Pegasus, famed winged horse of Greek mythology, sprang forth from Medusa's neck when she was killed by the hero Perseus. Shortly after its birth, the magic steed struck the ground on Mount Helicon, and on the spot a spring, later sacred to the Muses and believed to be a source for poetic inspiration, began to flow. All longed in vain to catch and tame the creature, and this became the obsession of Bellerophon, prince of Corinth, who captured the horse with the aid of Athena. Pegasus thereafter proved to be a great help, aiding the hero in his adventures against the Amazons. However, Bellerophon was overcome by his own pride. When he attempted to fly to the top of Olympus to join the gods, the wise horse threw him, leaving Bellerophon to wander disconsolately about, hated by the gods. Pegasus found shelter in the Olympian stalls and was entrusted by Zeus with bringing him his lightning and thunderbolts.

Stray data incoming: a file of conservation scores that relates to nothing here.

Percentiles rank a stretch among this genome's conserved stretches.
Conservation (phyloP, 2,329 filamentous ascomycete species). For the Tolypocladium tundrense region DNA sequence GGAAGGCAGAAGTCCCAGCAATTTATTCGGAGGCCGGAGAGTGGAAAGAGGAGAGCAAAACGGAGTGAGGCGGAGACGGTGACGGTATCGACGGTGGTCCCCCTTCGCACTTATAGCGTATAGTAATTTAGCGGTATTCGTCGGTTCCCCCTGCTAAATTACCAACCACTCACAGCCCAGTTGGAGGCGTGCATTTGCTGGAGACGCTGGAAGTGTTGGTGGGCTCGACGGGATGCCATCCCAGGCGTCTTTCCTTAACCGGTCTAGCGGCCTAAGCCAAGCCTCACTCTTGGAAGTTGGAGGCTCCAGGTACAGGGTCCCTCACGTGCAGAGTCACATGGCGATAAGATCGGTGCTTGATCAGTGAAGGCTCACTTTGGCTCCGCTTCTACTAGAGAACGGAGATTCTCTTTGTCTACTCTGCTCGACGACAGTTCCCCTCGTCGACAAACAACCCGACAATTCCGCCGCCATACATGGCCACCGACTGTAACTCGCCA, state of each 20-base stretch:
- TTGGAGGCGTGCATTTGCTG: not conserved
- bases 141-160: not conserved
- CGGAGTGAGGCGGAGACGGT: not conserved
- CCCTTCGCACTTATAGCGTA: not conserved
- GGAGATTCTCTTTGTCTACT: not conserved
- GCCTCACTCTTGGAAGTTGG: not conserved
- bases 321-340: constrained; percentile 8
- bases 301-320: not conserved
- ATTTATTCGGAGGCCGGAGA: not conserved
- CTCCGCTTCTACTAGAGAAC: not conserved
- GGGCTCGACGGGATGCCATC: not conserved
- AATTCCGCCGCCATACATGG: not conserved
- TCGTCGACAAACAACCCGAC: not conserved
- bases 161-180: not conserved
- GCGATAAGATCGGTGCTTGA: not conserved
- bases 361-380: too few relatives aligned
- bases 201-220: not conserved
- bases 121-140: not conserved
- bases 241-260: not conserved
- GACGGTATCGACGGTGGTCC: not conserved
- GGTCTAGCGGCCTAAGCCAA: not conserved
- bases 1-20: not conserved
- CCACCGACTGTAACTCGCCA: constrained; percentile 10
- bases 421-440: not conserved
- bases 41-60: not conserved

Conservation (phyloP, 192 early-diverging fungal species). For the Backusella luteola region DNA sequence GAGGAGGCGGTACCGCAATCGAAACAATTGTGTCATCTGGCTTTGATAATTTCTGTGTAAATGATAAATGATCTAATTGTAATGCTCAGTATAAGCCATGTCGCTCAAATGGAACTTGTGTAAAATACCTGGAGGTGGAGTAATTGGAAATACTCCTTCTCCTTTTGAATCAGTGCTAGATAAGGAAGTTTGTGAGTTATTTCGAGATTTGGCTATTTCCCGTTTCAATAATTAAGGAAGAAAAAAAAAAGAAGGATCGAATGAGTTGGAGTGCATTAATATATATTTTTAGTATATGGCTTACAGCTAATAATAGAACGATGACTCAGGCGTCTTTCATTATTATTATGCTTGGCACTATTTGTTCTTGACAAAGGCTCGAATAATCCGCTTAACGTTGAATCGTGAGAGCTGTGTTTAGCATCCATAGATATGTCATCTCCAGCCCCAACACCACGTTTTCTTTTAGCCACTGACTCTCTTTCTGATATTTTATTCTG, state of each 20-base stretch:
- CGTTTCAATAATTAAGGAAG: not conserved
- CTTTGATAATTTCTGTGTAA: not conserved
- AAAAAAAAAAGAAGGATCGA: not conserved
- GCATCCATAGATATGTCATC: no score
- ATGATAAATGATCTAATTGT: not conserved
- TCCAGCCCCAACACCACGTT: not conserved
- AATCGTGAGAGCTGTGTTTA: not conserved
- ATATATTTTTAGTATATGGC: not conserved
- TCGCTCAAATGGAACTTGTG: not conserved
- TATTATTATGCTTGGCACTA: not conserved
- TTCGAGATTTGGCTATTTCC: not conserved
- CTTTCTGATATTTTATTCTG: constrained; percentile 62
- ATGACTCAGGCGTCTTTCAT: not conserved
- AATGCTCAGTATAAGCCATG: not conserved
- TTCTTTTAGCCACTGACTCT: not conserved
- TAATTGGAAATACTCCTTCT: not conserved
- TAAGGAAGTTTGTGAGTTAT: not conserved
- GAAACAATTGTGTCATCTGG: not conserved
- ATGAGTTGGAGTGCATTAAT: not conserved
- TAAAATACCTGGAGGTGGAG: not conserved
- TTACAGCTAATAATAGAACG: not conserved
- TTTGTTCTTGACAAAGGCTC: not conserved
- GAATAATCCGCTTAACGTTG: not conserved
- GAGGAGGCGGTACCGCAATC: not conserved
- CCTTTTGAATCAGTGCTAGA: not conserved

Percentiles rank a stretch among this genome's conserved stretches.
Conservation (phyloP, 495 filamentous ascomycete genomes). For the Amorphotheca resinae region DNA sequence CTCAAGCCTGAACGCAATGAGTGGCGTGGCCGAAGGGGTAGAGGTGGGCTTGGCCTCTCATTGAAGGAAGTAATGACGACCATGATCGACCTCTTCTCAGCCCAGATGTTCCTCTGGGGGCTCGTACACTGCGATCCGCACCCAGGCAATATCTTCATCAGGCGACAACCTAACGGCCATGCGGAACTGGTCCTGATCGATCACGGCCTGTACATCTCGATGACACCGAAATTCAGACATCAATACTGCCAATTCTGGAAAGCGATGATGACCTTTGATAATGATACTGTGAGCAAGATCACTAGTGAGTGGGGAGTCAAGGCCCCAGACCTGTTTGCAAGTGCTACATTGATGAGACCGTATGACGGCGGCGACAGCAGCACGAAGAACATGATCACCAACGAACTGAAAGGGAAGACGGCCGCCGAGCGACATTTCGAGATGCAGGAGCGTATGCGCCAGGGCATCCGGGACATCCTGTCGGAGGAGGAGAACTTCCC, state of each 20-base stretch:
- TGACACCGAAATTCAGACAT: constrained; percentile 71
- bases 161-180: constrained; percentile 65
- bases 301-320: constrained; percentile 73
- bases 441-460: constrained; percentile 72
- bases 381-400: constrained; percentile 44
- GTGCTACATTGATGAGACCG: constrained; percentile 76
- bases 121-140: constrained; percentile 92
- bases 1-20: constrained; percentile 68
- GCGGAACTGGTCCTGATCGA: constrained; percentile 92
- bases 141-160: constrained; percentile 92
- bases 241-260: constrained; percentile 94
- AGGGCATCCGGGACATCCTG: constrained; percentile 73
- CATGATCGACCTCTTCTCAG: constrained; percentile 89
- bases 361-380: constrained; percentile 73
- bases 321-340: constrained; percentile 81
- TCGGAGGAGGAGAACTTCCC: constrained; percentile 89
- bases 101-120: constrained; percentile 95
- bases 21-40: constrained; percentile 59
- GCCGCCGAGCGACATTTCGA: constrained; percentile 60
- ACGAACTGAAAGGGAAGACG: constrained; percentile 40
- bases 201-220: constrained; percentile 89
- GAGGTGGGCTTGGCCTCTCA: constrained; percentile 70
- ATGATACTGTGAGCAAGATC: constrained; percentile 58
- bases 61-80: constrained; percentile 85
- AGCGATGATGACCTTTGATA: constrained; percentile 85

This bronze decorative fragment depicts the mythological stallion in flight, wings open, legs prancing forward. The details of the horse are outstanding, from the incised eyes and mouth to the finely detailed hair and mane. The base stand has also been decorated by a pattern of diagonal hashes, imitating foliage. The base terminates in a loop, presumably used to hang something. However, what this extraordinary work of sculpture was once attached to remains a mystery. The artistry of this fragment is evident. Clearly this was treasured in antiquity as it is treasures today.